During my devotions this morning, I listened to a short talk given years ago about common place things. I was surprised how it spoke to me as, I have to admit, at times I can chafe at the work and ministry I have presently, Lord forgive me. But as this message brought out, it’s a sad condition of human nature that we all are tempted to bemoan our lot, no matter what it is and find it drudgery.
The teacher can grow weary in the well doing of training the precious ones they instruct. The mother can faint under the continuing housework and monotony of the care she shows to her family. The father can trudge back home after a day of work, feeling unappreciated and that his life is going nowhere. This mindset is there probably for ever person on earth.
But God’s Word asks “who has despised the day of small things?” (Zach. 4:10) We are to be “content in whatsoever state we are in” (Philippians 4:11). “Godliness with contentment is great gain.” (I Tim. 6:6) Of course, as I wrote about recently, I’m not advocated a resigned, fatalistic capitulation to whatever life seems to throw at you. That’s not according to God’s Word either. I’m talking about the kind of contentment we have and need to hold on to when we know we are in the will of God but we are tempted to “be weary in well doing.” (Galatians 6:9)
The devil just loves to belittle us. If he can’t get you lifted up in pride, then he tries the other direction of belittling us, making us feel small, foolish and insignificant. It reminds me of what Solomon said, “He that justifies the wicked and he that condemns the just, even they both are an abomination unto the Lord.” (Proverbs 17:15) Perhaps more people have a problem with walking in pride but some have a real problem with condemnation. They perennially are under a cloud of condemnation, whether of their own making or the devil’s. “If our heart condemn us, God is greater than our heart and knows all things.” (I John 3:20)
What’s the solution to all this? “Looking unto Jesus, the author and finisher of our faith.” (Hebrews 12:2) We’re to walk neither in pride nor condemnation. In fact, the less we have our eyes on ourselves, the better off we’ll be. I think it was the famous song writer Fanny Crosby who said, “There is joy in self-forgetfulness”. Boy, that’s the truth. Otherwise it can certainly happen to any and all of us that we “despise the day of small things”.
So many nowadays fully know of the humdrum drudgery, zombie treadmill and rat race that modern employment and making a living can be. It’s a sad day for a poor man. It seems most middle class people have to be going full speed and flat out just to stand still in so many modern economies.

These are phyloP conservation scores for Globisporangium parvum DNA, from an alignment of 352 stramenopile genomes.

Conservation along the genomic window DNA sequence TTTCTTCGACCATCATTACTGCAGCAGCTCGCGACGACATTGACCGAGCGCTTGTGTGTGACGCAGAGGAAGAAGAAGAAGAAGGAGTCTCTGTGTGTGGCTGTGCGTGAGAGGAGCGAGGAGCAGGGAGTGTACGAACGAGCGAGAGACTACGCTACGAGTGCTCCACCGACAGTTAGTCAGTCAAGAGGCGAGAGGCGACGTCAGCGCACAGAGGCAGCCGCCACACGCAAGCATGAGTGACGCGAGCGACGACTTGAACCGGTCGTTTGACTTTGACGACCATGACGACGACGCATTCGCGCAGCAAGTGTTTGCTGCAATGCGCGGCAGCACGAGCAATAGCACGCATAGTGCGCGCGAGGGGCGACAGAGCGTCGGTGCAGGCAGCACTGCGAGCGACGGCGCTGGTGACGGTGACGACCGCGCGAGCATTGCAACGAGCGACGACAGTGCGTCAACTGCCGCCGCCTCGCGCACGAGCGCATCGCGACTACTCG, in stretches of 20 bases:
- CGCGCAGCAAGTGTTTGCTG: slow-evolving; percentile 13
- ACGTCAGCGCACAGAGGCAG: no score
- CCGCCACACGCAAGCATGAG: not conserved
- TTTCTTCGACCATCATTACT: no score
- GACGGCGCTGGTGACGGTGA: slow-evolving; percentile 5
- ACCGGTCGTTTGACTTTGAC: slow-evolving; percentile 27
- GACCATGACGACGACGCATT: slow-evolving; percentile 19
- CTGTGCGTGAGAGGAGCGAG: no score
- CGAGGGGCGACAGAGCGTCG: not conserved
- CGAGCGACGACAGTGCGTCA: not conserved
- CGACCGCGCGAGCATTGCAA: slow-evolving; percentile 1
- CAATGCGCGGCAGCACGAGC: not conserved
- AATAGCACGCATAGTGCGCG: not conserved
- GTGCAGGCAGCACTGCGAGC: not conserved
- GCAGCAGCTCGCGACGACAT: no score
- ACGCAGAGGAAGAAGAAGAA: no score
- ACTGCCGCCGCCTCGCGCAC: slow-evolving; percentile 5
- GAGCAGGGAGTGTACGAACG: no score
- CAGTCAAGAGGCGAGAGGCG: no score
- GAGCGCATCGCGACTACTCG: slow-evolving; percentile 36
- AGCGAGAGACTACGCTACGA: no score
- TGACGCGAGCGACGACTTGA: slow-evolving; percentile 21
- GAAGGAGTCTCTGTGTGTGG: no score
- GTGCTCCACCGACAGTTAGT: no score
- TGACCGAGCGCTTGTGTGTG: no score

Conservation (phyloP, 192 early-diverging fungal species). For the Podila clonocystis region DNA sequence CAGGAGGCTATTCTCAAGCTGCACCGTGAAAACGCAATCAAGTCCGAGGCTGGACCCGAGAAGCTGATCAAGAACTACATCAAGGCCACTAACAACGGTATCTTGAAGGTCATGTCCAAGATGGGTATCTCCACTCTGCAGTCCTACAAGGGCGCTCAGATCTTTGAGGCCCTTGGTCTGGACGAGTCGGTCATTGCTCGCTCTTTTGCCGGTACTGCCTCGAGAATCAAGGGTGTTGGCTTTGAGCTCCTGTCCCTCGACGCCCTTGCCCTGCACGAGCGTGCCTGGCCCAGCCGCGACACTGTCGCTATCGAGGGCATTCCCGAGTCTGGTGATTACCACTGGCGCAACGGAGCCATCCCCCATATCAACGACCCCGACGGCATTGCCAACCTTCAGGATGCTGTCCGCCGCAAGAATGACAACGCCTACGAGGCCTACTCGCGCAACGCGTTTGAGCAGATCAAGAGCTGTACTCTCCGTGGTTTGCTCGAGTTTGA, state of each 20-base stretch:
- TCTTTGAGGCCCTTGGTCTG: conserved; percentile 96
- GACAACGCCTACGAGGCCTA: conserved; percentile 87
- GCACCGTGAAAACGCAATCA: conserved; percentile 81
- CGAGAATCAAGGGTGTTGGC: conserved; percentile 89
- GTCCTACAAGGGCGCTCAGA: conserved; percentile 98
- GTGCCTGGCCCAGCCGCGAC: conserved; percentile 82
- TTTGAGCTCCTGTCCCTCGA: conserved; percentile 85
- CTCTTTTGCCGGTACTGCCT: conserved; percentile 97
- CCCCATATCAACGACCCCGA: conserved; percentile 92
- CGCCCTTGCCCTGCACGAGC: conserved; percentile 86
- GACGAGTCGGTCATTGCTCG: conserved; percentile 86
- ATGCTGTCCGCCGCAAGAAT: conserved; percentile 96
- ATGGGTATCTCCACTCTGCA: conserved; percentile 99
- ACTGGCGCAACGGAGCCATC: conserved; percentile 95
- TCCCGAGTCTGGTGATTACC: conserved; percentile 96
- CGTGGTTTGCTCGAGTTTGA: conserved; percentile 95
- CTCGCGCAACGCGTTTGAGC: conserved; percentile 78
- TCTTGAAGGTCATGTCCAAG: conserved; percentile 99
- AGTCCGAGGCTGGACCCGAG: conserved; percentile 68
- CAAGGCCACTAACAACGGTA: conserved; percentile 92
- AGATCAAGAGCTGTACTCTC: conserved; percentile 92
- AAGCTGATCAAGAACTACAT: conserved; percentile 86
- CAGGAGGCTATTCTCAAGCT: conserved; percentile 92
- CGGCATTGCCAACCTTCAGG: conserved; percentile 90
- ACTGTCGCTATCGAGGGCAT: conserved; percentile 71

At least for us Christians, those who are serving the Lord, we can have a glory in the things we do, if we are doing it for the Lord. “Whether therefore you eat or drink or whatsoever you do, do it all for the glory of God.” (I Corinthians 10:31) You’re a school teacher? A busy mother? A businessman supporting your family? A missionary on some far flung field? Then if you have the Lord, you have that infinitely greater motivation that you’re doing what you are doing in service to Him. And you have His abundant grace for the job He’s given you.
For me, I can find it slightly tedious and monotonous to be spending many hours at my computer, mainly working on real minuscule details in getting out these foreign language videos of the series I’ve done on the prophecies of Daniel. It’s so much brain work, so many various facets that go into the final product that it’s almost numbing sometimes.
But for me, this is my “day of small things”. This is where things are for me right now and I just have to keep the vision. “Where there is no vision, the people perish” (Proverbs 29:18) and I have to continually remind myself that the seeming sacrifice in all this right now will be worth it when folks in these countries get to have these classes on Bible prophecy and the endtime that so few know anything about.
And I’m sure it’s that way for many now. I don’t know many people presently who are working together with other Christians in some great endeavor for the Lord, like it was here in east Europe in the 90’s. It seems like for many it’s a time of “every man to his tents” (II Sam. 20:1) , a time of abatement, loneliness and low tide spiritually, rather than the great united forces of the Lord, “knit together as one man” (Judges 20:11) that have been at other times
But we all can still be wary not to “despise the day of small things”. We can keep the vision for our callings during these times when life can seem tedious and hum-drum, when we can seem insignificant to ourselves, falsely thinking we are unknown, unappreciated and forgotten. We’re not. His eye is on the sparrow and He sees every sacrifice, ever deed we do as unto Him. “In due season you shall reap if you faint not.” (Galatians 6:9)